Thom Hartmann: So, describe for us the current crisis of capitalism - how did it begin and what makes it different than previous crises?
Richard Wolff: I think the way this one began really takes us at least back to the 1970s. Something happened in the 1970s, kind of everyone agrees that the capitalists in the United States and other parts of the world made a fundamental decision to change course. They were no longer going to stay in the parts of the world where capitalism had grown up: Western Europe, North America and Japan. They were going to leave. They were going to go to places where they could produce at a much lower wage level for workers, and I'm thinking here of China, India, Brazil, places like that. And they were only going to stay in their old countries under the new conditions of pressing down the wages, getting the government to cut taxes on them, basically under the threat that if you don't do what we want where we were born, even more of us will be leaving and going elsewhere.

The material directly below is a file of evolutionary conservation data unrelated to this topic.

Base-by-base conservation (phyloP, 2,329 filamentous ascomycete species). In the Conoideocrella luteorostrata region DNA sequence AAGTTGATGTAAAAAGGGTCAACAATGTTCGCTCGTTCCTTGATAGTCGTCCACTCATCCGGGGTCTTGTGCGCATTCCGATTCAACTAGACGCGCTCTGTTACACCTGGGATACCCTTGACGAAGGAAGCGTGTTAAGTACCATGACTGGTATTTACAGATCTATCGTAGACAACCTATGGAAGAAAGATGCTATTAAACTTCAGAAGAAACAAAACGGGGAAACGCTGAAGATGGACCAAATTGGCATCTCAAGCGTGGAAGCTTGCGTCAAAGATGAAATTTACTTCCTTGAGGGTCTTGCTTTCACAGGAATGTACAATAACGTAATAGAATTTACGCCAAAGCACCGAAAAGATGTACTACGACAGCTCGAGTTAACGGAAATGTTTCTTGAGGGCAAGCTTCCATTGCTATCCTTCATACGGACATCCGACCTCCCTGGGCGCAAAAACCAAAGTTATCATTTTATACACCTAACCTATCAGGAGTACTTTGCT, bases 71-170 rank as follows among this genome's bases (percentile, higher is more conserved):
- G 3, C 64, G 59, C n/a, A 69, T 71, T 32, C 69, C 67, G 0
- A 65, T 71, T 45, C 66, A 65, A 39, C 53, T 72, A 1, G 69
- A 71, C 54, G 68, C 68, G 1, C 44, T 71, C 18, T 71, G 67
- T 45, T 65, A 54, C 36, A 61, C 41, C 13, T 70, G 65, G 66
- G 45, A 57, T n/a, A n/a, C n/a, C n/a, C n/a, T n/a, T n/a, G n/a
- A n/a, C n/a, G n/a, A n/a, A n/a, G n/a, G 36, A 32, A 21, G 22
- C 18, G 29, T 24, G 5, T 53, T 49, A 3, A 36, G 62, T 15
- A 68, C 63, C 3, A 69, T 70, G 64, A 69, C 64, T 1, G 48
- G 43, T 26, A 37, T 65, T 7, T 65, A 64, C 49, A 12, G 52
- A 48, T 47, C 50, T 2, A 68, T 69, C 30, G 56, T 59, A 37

This put the country into a vice. It didn't know how to react, the politicians were afraid to offend these corporations. Meanwhile the corporations became richer and richer, precisely because they were paying low wages around the rest of the world. And you have a crisis building because the rich are becoming richer and richer, they control the political situation more and more and can make it serve this very process. And along the way American middle class disappears, well-paying jobs disappear, more and more of the jobs are insecure, without benefits, because production has an option. Capitalists can leave, and they do in huge numbers.